Because of his relationship with Elimelech, Boaz was actually a "ga'al," or kinsman-redeemer-a man required to take care of the widows of his kin people and who was responsible for marrying a childless widow and give her have a child with her so that the names of each Jewish man would continue.  (This is called "levirate marriage." See Deuteronomy 25:5,6)
Boaz saw to it that Ruth's needs (enough grain, etc) were fulfilled but not in a way as to embarrass her.  He ensured she would not be injured or compromised by any of the men in the field.  Wise Naomi saw the possibilities and encouraged Ruth to go to the threshing floor where Boaz would be winnowing barley.  "Put on your best clothes," she said. "And then lie down at his feet." (See Ruth 3:1-4)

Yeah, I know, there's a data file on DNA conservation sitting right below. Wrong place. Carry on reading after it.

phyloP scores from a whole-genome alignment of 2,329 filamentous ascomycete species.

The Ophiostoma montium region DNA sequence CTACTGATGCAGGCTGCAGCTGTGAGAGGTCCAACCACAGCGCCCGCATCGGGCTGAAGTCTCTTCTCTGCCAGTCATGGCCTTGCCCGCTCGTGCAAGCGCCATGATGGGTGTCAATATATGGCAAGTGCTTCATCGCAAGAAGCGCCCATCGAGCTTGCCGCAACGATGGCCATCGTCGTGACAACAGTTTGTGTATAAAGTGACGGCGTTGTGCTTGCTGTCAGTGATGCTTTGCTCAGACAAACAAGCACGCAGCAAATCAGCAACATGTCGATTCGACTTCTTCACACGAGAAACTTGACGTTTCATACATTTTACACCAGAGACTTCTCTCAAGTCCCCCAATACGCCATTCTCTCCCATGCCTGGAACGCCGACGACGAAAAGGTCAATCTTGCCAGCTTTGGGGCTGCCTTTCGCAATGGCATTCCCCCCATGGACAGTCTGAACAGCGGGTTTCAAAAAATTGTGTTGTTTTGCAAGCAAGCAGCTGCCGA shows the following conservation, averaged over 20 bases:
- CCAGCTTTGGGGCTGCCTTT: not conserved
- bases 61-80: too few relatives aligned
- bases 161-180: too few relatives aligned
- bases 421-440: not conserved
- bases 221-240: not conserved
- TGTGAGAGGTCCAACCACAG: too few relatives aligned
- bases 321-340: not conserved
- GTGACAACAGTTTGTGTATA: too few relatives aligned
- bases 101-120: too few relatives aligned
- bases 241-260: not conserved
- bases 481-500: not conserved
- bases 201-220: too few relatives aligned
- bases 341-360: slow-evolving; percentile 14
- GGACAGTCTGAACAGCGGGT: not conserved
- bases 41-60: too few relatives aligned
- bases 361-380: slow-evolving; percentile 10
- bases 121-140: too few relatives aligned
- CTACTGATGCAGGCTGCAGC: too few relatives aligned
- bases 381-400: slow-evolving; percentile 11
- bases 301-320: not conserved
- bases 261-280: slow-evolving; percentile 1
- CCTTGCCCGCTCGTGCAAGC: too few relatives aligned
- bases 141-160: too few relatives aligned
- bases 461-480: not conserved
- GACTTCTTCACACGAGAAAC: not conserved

Putting on her best clothes meant taking off her widow's clothes.  Lying at his feet meant taking on a position of servanthood.  When all this had taken place, Ruth more-or-less proposed marriage to the godly Boaz.
"I am your servant Ruth...Spread the corner of your garment over me, since you are a kinsman-redeemer." (Ruth 3:9b)
Boaz was touched by this, blessed her with barley and sent her home until he could "work some things out."  With that done, he announced to the city elders that he would marry -- and thereby redeem and make debt-free -- Ruth, who from that time forward, was not called Ruth the Moabitess, but simply "Ruth."
Ruth and Boaz would, in time, have a son named Obed (which means "servant") and Obed would have a son named Jesse...and Jesse would have a son named David, with whom God would enter into covenant saying, "When your days are over and you rest with your fathers, I will raise up your offspring to succeed you who will come from your own body, and...I will establish the throne of his kingdom forever." (2 Samuel 7:12, 13)
As Isaiah later prophesized, "Of the increase of his government and peace there will be no end.  He will reign on David's throne and over his kingdom, establishing and upholding it with justice and righteousness from that time on and forever." (Isaiah 9:7)